We want you to have easy access to more information about heartworm disease and the advantages of prevention over treatment.
In this post we dispel misconceptions about heartworm, write about what you can do to prevent heartworm, and briefly describe the protocol if the disease occurs. Additionally we’ll give you some links to online resources if you would like to research this further.
As always, our primary message is that we are available to talk with you about any questions or concerns you have about your pet’s health and well-being.
Heartworm Disease and Prevention
Heartworm is a very serious disease in pets and can be life threatening. The prevalence of heartworm in the last decade has increased dramatically in the Chicago area, even though it is an extremely preventable disease. The American Heartworm Society provides maps of the incidence of heartworm in the United States – as well as past years for comparison.
What is Heartworm?
A common misconception about heartworm is that it is transmitted by fleas, or by the ingestion of contaminated feces, or of a worm itself. It is actually transmitted by mosquitoes, and it only takes one bite by an infected mosquito.
The heartworm life cycles consist of an adult female worm living in a host such as a dog, wolf, coyote, or fox. The adult female produces microfilaria that travel through the host’s bloodstream. When a mosquito takes a blood meal from an infected animal, the microfilaria are ingested as well. In the mosquito, they mature into larvae over a period of 10 to 14 days – the mosquito is now considered infective. When the infected mosquito bites a susceptible animal, the larvae enter through the skin and bite wound of the new host.
It takes approximately 6 months for the larvae to mature into adult heartworms.
The larva migrate through tissue of the infected host until they become a juvenile worm. At this point they enter the host’s blood stream, making their way to the heart (and pulmonary arteries) – hence the name “heartworm.” Once they are in the heart/lungs, they mature into the adult worm. This is why we test our patients for heartworm annually. The most common heartworm screening test identifies the presence of adult heartworms.
How does Heartworm Affect my Pet?
Heartworm infection in the dog can cause damage to the heart, lungs, kidneys, eyes, central nervous system, and the systemic circulation. Affected animals may have no clinical signs initially. In the earlier phases of the disease they may develop a cough, exercise intolerance, or weight loss which may or may not be due to a loss of appetite. In more serious cases, they can go into heart failure, have severe lung disease or have a sudden cardiovascular collapse.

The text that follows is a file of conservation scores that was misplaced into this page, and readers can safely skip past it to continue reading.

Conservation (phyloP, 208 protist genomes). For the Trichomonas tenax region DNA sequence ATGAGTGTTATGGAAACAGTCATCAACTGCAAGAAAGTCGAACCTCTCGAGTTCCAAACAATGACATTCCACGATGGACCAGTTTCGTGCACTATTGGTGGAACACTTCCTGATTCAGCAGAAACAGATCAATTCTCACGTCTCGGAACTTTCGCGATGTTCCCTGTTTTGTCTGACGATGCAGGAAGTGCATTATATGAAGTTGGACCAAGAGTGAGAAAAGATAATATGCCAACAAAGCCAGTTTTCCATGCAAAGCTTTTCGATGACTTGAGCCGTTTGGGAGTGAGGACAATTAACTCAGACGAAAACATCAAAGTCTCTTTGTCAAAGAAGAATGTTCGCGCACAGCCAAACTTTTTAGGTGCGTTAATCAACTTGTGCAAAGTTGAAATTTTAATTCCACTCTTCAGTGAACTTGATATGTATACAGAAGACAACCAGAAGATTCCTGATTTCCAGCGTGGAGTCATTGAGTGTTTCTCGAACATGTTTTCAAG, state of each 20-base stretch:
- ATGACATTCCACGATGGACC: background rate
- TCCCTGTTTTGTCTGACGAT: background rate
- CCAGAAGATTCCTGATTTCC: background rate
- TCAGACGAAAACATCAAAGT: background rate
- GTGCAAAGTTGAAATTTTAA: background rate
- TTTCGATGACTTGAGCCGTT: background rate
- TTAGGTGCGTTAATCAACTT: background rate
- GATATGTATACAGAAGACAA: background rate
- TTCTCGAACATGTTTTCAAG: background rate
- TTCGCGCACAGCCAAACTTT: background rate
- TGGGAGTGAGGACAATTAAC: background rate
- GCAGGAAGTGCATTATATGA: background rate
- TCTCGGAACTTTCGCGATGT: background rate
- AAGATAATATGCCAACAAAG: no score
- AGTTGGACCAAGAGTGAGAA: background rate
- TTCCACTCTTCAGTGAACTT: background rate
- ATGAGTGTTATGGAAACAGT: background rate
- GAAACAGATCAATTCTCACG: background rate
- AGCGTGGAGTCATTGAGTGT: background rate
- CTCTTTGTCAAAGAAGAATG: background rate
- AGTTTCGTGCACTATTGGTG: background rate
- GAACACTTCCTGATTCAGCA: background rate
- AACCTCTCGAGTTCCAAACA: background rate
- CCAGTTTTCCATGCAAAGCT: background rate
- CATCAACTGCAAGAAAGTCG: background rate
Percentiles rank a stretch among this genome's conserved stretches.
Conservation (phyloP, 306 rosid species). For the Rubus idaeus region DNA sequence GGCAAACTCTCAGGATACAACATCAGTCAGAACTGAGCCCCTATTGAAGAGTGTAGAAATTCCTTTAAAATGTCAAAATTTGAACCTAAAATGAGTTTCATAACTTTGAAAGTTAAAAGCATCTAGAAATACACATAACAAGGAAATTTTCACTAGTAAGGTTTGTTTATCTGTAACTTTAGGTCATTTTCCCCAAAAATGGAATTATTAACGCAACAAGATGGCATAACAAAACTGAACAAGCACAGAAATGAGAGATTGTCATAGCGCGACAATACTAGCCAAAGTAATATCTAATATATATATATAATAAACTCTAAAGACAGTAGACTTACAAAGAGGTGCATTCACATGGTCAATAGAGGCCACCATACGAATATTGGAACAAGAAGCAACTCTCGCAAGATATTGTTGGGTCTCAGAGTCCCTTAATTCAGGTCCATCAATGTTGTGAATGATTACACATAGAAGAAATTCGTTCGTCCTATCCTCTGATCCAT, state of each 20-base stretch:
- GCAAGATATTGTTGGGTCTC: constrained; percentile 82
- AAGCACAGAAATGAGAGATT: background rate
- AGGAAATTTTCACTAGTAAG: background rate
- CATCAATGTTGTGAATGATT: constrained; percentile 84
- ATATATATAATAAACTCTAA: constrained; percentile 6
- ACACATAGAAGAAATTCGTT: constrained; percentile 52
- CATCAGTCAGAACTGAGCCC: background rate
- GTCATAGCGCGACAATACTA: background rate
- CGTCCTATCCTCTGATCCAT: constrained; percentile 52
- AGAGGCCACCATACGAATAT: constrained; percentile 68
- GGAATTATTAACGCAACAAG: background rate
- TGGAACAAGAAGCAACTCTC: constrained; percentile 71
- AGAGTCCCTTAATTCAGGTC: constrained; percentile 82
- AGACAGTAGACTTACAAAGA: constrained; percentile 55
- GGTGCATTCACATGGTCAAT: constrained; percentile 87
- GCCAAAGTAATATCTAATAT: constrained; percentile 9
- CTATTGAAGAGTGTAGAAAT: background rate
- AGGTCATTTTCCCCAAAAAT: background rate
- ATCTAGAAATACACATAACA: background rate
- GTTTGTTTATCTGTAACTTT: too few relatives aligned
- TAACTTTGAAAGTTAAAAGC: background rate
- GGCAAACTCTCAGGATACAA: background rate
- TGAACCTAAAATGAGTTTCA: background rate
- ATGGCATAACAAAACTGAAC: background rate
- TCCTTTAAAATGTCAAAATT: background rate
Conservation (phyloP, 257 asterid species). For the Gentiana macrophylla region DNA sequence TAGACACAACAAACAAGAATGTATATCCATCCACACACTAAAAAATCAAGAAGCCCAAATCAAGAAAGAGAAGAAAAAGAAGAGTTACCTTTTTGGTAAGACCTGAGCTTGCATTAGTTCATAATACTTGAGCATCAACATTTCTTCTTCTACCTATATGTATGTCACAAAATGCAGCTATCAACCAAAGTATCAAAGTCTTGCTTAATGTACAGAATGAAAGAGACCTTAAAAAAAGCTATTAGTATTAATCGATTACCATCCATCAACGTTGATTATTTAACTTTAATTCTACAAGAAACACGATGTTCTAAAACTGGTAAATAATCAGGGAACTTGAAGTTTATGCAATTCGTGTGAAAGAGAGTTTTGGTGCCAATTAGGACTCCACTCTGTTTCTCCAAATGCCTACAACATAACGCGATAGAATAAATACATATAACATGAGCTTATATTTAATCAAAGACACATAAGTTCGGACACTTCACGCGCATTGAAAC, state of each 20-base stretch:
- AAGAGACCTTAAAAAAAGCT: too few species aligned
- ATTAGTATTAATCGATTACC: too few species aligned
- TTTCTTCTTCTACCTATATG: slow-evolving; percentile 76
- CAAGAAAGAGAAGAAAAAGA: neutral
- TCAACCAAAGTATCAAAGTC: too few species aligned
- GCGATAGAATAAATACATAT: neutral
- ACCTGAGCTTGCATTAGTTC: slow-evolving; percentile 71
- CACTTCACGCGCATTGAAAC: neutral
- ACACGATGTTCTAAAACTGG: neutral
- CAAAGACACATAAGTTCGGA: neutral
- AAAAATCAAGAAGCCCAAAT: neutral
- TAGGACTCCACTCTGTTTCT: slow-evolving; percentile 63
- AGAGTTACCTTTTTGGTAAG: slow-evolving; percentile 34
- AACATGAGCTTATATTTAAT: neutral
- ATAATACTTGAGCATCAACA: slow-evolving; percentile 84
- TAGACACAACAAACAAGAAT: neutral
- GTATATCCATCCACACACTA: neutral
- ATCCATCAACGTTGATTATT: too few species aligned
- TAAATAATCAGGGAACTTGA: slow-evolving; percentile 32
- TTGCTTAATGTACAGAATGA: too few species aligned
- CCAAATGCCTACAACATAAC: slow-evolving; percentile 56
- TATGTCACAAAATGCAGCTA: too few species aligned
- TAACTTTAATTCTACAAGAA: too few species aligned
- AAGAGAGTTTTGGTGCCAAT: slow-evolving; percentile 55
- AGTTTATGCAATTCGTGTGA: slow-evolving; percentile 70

Heartworm disease in the cat can present with mild signs such as a cough, vomiting, decreased energy or weight loss.
For dogs, heartworm disease can be detected by routine blood screening tests, recommended yearly.
It requires a small blood sample and results return within 24 hours.
The screening test detects adult heartworms, so if there is concern of exposure it is important to test a patient 6-7 months after the exposure occurred. It is also important to test patients prior to beginning a heartworm preventive medication program, unless they are under 6 months of age.
Annual testing is necessary to allow early treatment if heartworm disease is detected as well as to ensure the preventive medication given has been successful.
If a patient is positive for heartworm disease, dogs with microfilaria could possibly have a reaction to the preventive. Our treatment recommendations will account for this possibility. The earlier heartworm disease is detected and treated, the better it will be for the patient.
Treatment of a heartworm positive patient
Heartworm disease is a successfully treatable disease in most dogs, but there may be secondary life threatening complications. We determine a treatment plan by the classification of the heartworm disease in the given patient using clinical symptoms and diagnostic testing results. Once the stage is determined a treatment plan is individualized for each patient.
The treatment and medical monitoring does take several months before a final resolution is achieved. Since heartworm disease is preventable, prevention is always the desired form of management.
Unfortunately, there is no safe treatment for heartworm disease in cats.
The indoor/outdoor cat should be tested and placed on preventive medications.
Routine prevention eliminates circulating larva before it becomes an adult worm and reaches the heart – this can occur in as little as 51 days. This is why keeping a strict preventive regimen is extremely important. This typically requires a simple oral preventive (often a chewable “treat”) our patients can enjoy once every 30 days.
Many heartworm preventives also have other medications paired with them to control intestinal worms as well.
Each of our patients is assessed and their individual health conditions is taken into account prior to us recommending and instituting a specific heartworm prevention.
Please call us with any questions, or visit the American Heartworm Society for more information.